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Brushing off concerns, WV House passes coal tax cut

By PHIL KABLER

Charleston Gazette-Mail

Coal miners from Marshall and Ohio counties stand in the gallery as they are recognized by the House of Delegates at the start of the floor session Wednesday.
(Gazette-Mail photo by Chris Dorst)

CHARLESTON, W.Va. — A two-year rollback of West Virginia’s severance tax on steam coal from 5 percent to 3 percent passed the House of Delegates by an overwhelming 88-11 margin Wednesday, despite concerns it will cost the state about $60 million a year and may not help coal compete with cheaper, cleaner alternatives, including natural gas and renewable energy sources.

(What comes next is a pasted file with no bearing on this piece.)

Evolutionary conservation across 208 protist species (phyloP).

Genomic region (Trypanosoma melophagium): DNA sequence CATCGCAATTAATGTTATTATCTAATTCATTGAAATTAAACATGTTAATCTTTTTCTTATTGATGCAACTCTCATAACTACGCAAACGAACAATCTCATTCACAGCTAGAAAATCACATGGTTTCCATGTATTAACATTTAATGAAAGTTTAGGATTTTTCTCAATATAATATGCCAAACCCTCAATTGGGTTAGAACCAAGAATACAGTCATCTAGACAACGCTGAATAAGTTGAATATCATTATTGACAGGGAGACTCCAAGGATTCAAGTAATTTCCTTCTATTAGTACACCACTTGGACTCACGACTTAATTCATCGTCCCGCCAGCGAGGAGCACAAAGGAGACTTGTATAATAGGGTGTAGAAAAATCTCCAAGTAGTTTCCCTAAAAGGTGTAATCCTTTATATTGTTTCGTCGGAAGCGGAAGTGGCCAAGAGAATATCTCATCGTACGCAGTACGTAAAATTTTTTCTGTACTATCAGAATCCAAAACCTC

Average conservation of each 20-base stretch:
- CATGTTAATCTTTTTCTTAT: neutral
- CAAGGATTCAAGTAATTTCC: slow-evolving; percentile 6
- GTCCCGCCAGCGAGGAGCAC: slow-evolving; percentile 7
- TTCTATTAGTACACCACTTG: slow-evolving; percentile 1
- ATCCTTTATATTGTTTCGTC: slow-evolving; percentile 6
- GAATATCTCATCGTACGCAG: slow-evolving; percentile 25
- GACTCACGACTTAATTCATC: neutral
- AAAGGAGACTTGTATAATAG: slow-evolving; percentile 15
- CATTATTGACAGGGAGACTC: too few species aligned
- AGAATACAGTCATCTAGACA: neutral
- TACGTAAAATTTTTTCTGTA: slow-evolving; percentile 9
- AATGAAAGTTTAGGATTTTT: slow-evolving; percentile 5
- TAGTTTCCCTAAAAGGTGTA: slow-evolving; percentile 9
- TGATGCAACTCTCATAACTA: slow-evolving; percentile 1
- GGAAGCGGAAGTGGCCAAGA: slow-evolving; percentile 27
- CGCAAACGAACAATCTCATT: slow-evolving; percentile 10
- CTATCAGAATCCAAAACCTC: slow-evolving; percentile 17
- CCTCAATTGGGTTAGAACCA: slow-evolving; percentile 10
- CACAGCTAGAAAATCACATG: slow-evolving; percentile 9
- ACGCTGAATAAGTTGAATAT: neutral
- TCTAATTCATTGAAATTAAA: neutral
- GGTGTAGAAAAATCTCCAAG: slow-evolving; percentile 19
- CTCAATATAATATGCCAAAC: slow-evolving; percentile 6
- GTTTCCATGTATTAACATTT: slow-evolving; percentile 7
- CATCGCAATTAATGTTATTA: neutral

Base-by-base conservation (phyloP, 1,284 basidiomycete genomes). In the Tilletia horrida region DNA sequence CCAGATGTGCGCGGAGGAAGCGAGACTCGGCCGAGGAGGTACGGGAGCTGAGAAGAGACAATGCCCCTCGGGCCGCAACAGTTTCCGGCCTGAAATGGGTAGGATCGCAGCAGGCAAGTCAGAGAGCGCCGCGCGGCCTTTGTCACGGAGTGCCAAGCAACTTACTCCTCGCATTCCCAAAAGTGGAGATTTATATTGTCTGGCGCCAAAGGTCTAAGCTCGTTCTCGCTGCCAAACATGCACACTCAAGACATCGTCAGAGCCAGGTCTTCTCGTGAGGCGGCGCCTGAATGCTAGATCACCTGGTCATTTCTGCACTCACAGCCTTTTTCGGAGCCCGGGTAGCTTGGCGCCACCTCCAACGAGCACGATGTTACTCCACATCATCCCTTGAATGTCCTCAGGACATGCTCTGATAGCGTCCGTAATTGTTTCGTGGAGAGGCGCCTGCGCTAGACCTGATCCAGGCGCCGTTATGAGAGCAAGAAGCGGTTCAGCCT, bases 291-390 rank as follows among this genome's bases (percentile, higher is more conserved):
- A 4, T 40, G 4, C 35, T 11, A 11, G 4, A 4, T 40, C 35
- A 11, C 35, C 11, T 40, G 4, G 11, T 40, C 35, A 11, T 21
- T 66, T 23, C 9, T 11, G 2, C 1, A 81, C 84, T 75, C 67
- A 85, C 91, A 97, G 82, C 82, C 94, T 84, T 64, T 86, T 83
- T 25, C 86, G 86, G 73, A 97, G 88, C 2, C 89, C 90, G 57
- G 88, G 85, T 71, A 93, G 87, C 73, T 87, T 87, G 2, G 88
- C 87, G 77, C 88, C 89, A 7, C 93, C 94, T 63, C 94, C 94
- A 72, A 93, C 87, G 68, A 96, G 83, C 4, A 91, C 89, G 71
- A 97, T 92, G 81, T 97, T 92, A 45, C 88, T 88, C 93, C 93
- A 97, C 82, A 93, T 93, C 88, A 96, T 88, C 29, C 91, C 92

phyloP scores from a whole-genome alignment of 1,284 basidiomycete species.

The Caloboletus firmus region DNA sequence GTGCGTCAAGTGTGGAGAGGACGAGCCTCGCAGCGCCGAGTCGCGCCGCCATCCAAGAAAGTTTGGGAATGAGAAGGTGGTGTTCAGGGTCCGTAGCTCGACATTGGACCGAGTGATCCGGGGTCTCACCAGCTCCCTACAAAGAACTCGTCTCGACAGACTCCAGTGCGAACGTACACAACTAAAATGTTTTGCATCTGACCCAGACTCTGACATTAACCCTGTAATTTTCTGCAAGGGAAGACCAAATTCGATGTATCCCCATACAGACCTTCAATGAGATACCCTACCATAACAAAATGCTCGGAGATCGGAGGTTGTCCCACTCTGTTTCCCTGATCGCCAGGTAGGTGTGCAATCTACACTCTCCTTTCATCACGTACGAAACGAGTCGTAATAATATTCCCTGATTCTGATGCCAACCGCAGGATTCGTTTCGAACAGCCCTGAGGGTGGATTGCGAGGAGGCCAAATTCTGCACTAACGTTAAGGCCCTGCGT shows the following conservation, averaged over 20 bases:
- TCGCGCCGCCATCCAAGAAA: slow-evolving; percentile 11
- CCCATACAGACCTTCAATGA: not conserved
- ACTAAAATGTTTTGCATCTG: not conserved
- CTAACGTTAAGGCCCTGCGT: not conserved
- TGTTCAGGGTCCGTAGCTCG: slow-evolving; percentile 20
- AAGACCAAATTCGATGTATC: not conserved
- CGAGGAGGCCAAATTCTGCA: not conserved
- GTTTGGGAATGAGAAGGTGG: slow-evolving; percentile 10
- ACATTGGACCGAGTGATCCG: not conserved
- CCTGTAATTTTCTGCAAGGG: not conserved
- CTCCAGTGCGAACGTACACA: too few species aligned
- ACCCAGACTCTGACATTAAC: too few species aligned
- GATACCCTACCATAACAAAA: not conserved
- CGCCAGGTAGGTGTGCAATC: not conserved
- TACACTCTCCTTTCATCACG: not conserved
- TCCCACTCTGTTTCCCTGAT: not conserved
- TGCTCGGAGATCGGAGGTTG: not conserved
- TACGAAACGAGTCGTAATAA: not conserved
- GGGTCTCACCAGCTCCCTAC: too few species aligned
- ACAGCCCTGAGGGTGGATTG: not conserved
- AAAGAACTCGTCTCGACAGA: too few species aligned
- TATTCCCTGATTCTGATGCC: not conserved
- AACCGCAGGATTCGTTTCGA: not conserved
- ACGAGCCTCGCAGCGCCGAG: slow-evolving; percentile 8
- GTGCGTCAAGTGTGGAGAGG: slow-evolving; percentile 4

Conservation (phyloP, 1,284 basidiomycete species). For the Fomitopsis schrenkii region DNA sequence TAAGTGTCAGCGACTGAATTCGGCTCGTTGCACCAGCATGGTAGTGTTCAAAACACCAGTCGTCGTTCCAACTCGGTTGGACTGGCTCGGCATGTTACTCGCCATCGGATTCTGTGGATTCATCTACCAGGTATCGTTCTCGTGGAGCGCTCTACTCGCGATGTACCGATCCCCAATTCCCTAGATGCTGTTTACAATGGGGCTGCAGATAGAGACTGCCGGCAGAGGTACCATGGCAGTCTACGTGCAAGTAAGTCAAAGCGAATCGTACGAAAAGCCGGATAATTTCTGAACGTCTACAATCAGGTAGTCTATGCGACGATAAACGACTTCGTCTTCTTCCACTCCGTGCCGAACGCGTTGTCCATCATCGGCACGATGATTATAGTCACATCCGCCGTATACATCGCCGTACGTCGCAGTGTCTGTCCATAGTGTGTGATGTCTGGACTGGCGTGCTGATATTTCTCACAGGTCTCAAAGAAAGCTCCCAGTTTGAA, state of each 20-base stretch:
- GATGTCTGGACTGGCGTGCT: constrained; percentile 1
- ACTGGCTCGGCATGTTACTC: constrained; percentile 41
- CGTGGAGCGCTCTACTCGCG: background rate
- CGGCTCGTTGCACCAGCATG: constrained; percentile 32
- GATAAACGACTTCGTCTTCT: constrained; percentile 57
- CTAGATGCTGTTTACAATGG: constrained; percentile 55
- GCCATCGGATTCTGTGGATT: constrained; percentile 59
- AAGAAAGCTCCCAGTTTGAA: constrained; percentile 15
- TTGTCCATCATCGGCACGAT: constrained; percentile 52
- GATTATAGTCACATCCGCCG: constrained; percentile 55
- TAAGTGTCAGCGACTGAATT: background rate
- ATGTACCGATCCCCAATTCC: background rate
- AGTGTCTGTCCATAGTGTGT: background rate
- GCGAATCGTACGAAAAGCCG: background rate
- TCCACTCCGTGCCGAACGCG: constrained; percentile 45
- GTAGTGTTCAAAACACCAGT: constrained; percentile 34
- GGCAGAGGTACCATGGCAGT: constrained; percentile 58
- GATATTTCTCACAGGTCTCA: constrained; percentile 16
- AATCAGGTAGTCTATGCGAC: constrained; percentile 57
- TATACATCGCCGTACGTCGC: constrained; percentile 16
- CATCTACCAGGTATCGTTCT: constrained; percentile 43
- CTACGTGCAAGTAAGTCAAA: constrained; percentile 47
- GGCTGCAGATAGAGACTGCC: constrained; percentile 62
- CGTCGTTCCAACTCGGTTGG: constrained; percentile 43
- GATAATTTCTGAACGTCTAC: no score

Many of the bill’s proponents cited coal miners in the House galleries watching the proceedings, and evoked the state’s long history of coal mining — many referring to the deaths of relatives from mining accidents or black lung disease.

“Right now, our coal industry is struggling. It’s teetering on a crisis. This is the best thing we can do for them,” said House Finance Chairman Eric Householder, R-Berkeley.

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